Media Consumption 2015 Part 1: Books and Audiobooks
Notable books and audiobooks read in 2015
Comment if you want further thoughts on any of these. Some general descriptions of settings and characters, but no spoilers.
Fiona Buckley, To Shield The Queen (Ursula Blanchard #1)
Historical mystery set in QEI's reign. Better (written, researched) than I expected it to be. Has a very interesting female protagonist. Narrated by Nadia May.
Anne Charnock, A Calculated Life
Narrated by Susan Duerden. I'm not sure she'd be good for other books because she has an annoyingly precise voice, but it worked for this novel. Won Philip K. Dick Award. Really compelling, and it's the kind of book where it's best to start with no spoilers or preconceptions.
Tina Connolly, Ironskin (Ironskin #1)
I bought this because it was advertised as a Jane Eyre knockoff and I was curious what they would do with it. It is only vaguely a knockoff. It was much better than I expected. There were themes about taking back your power, gaining power from abuse that's happened to you, appearing normal vs not, trusting your instincts, the meaning of family, secrets. The universe has fae who are fighting humans - it sounds like they're fighting for good reasons, and maybe that will come out later - and dwarves.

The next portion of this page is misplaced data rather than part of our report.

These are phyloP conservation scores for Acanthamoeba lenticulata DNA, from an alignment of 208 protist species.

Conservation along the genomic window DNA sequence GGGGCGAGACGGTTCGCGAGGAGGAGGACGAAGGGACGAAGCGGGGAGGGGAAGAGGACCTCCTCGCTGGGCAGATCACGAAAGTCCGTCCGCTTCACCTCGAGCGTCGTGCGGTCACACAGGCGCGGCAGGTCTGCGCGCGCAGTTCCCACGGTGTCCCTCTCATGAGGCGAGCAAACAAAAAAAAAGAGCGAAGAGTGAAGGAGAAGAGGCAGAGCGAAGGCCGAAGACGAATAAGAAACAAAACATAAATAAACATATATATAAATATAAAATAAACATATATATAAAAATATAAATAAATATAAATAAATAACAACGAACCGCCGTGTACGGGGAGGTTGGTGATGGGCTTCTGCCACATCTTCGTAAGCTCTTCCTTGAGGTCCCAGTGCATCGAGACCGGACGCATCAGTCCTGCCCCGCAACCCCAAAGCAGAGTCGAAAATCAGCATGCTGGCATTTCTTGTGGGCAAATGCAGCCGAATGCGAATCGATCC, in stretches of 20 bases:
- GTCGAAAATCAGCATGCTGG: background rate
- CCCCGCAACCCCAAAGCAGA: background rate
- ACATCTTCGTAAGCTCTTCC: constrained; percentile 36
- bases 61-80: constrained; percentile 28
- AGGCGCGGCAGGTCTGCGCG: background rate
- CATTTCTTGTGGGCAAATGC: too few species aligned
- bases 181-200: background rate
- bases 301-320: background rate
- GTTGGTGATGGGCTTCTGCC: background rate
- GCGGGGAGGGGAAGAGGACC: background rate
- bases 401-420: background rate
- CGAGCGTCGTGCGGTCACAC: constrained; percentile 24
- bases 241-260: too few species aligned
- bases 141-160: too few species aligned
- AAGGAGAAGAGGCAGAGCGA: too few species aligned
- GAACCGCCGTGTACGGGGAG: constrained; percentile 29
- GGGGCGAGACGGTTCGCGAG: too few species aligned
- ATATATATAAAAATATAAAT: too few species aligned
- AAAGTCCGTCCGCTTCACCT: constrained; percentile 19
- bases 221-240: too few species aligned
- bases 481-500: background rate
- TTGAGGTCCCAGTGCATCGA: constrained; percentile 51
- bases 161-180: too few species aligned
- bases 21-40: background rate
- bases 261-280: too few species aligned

Anne Curzan / Great Courses, The Secret Life of Words: English Words and Their Origins
An introductory course in linguistics. Very well organized. The title implies that it's about etymologies of specific words and that's not really what it's about.
Jasper Fforde, The Well of Lost Plots (Thursday Next #3)
Competently narrated by Emily Grey. Extremely high "clever idea to text" ratio, and it makes me laugh fairly often. Set in "BookWorld," in which stands the Great Library (containing all books ever written, and all books ever attempted but not finished — the well of lost plots), and in which the organization Text Grand Central manages software that allows books to be written and read. Anyone who has worked in publishing or writing is likely to enjoy it.
William Gibson, Burning Chrome
Short stories. Gibson does great atmosphere and crummy romantic relationships. I especially liked "Johnny Mnemonic", "The Belonging Kind," and "Hinterlands".